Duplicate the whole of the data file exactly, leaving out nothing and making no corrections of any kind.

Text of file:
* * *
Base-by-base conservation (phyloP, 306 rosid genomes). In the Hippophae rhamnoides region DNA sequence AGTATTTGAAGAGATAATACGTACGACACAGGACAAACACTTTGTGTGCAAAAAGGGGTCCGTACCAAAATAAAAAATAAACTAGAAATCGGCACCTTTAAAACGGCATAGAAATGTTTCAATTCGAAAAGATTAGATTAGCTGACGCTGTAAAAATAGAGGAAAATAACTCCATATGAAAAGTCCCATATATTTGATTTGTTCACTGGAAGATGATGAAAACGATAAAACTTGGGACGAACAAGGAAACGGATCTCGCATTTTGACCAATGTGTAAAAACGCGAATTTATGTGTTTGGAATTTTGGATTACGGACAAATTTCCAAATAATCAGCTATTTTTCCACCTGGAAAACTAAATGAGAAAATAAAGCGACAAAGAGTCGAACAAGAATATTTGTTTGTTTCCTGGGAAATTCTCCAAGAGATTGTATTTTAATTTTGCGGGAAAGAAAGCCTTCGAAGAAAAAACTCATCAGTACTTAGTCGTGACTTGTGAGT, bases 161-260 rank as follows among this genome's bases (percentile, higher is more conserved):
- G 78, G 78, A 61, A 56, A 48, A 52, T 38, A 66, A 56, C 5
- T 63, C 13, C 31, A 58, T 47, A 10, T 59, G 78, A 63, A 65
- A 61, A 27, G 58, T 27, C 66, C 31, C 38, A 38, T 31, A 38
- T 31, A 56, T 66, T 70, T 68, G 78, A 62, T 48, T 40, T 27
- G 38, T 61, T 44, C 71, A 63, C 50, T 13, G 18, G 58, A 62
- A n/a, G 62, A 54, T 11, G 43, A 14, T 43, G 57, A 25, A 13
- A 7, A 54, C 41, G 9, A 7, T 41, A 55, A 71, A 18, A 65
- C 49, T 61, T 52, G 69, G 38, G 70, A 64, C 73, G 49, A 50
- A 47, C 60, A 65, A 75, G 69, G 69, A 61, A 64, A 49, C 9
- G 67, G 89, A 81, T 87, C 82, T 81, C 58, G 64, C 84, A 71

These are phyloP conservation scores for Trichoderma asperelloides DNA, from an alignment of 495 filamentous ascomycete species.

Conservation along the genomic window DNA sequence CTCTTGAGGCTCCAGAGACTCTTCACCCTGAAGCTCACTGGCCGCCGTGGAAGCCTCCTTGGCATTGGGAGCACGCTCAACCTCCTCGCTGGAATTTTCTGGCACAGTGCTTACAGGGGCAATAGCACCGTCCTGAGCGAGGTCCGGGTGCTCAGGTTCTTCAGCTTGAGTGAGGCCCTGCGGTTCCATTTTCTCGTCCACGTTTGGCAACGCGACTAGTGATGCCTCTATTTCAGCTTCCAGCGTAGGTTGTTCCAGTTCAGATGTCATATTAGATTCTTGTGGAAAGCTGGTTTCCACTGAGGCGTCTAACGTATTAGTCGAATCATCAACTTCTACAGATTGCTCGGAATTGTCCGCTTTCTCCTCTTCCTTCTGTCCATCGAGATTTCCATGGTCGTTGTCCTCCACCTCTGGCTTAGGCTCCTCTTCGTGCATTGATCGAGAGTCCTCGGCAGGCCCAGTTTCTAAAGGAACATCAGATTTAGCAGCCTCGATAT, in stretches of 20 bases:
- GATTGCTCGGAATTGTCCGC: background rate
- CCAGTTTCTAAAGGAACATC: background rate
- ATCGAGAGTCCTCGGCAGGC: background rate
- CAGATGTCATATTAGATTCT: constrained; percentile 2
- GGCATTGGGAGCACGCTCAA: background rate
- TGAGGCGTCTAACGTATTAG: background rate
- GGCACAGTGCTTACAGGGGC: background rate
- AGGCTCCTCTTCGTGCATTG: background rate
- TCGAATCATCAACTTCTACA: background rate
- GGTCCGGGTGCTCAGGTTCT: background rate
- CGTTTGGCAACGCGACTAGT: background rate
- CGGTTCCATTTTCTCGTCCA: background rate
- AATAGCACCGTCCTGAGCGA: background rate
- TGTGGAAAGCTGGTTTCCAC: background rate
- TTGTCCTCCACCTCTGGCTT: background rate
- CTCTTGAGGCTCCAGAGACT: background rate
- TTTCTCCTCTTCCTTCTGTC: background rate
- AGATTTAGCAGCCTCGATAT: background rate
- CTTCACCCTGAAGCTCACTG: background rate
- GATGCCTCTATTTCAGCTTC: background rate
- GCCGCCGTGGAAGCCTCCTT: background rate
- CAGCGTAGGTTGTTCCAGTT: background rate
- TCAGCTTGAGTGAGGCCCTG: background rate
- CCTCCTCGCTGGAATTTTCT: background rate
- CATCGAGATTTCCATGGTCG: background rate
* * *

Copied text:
Base-by-base conservation (phyloP, 306 rosid genomes). In the Hippophae rhamnoides region DNA sequence AGTATTTGAAGAGATAATACGTACGACACAGGACAAACACTTTGTGTGCAAAAAGGGGTCCGTACCAAAATAAAAAATAAACTAGAAATCGGCACCTTTAAAACGGCATAGAAATGTTTCAATTCGAAAAGATTAGATTAGCTGACGCTGTAAAAATAGAGGAAAATAACTCCATATGAAAAGTCCCATATATTTGATTTGTTCACTGGAAGATGATGAAAACGATAAAACTTGGGACGAACAAGGAAACGGATCTCGCATTTTGACCAATGTGTAAAAACGCGAATTTATGTGTTTGGAATTTTGGATTACGGACAAATTTCCAAATAATCAGCTATTTTTCCACCTGGAAAACTAAATGAGAAAATAAAGCGACAAAGAGTCGAACAAGAATATTTGTTTGTTTCCTGGGAAATTCTCCAAGAGATTGTATTTTAATTTTGCGGGAAAGAAAGCCTTCGAAGAAAAAACTCATCAGTACTTAGTCGTGACTTGTGAGT, bases 161-260 rank as follows among this genome's bases (percentile, higher is more conserved):
- G 78, G 78, A 61, A 56, A 48, A 52, T 38, A 66, A 56, C 5
- T 63, C 13, C 31, A 58, T 47, A 10, T 59, G 78, A 63, A 65
- A 61, A 27, G 58, T 27, C 66, C 31, C 38, A 38, T 31, A 38
- T 31, A 56, T 66, T 70, T 68, G 78, A 62, T 48, T 40, T 27
- G 38, T 61, T 44, C 71, A 63, C 50, T 13, G 18, G 58, A 62
- A n/a, G 62, A 54, T 11, G 43, A 14, T 43, G 57, A 25, A 13
- A 7, A 54, C 41, G 9, A 7, T 41, A 55, A 71, A 18, A 65
- C 49, T 61, T 52, G 69, G 38, G 70, A 64, C 73, G 49, A 50
- A 47, C 60, A 65, A 75, G 69, G 69, A 61, A 64, A 49, C 9
- G 67, G 89, A 81, T 87, C 82, T 81, C 58, G 64, C 84, A 71

These are phyloP conservation scores for Trichoderma asperelloides DNA, from an alignment of 495 filamentous ascomycete species.

Conservation along the genomic window DNA sequence CTCTTGAGGCTCCAGAGACTCTTCACCCTGAAGCTCACTGGCCGCCGTGGAAGCCTCCTTGGCATTGGGAGCACGCTCAACCTCCTCGCTGGAATTTTCTGGCACAGTGCTTACAGGGGCAATAGCACCGTCCTGAGCGAGGTCCGGGTGCTCAGGTTCTTCAGCTTGAGTGAGGCCCTGCGGTTCCATTTTCTCGTCCACGTTTGGCAACGCGACTAGTGATGCCTCTATTTCAGCTTCCAGCGTAGGTTGTTCCAGTTCAGATGTCATATTAGATTCTTGTGGAAAGCTGGTTTCCACTGAGGCGTCTAACGTATTAGTCGAATCATCAACTTCTACAGATTGCTCGGAATTGTCCGCTTTCTCCTCTTCCTTCTGTCCATCGAGATTTCCATGGTCGTTGTCCTCCACCTCTGGCTTAGGCTCCTCTTCGTGCATTGATCGAGAGTCCTCGGCAGGCCCAGTTTCTAAAGGAACATCAGATTTAGCAGCCTCGATAT, in stretches of 20 bases:
- GATTGCTCGGAATTGTCCGC: background rate
- CCAGTTTCTAAAGGAACATC: background rate
- ATCGAGAGTCCTCGGCAGGC: background rate
- CAGATGTCATATTAGATTCT: constrained; percentile 2
- GGCATTGGGAGCACGCTCAA: background rate
- TGAGGCGTCTAACGTATTAG: background rate
- GGCACAGTGCTTACAGGGGC: background rate
- AGGCTCCTCTTCGTGCATTG: background rate
- TCGAATCATCAACTTCTACA: background rate
- GGTCCGGGTGCTCAGGTTCT: background rate
- CGTTTGGCAACGCGACTAGT: background rate
- CGGTTCCATTTTCTCGTCCA: background rate
- AATAGCACCGTCCTGAGCGA: background rate
- TGTGGAAAGCTGGTTTCCAC: background rate
- TTGTCCTCCACCTCTGGCTT: background rate
- CTCTTGAGGCTCCAGAGACT: background rate
- TTTCTCCTCTTCCTTCTGTC: background rate
- AGATTTAGCAGCCTCGATAT: background rate
- CTTCACCCTGAAGCTCACTG: background rate
- GATGCCTCTATTTCAGCTTC: background rate
- GCCGCCGTGGAAGCCTCCTT: background rate
- CAGCGTAGGTTGTTCCAGTT: background rate
- TCAGCTTGAGTGAGGCCCTG: background rate
- CCTCCTCGCTGGAATTTTCT: background rate
- CATCGAGATTTCCATGGTCG: background rate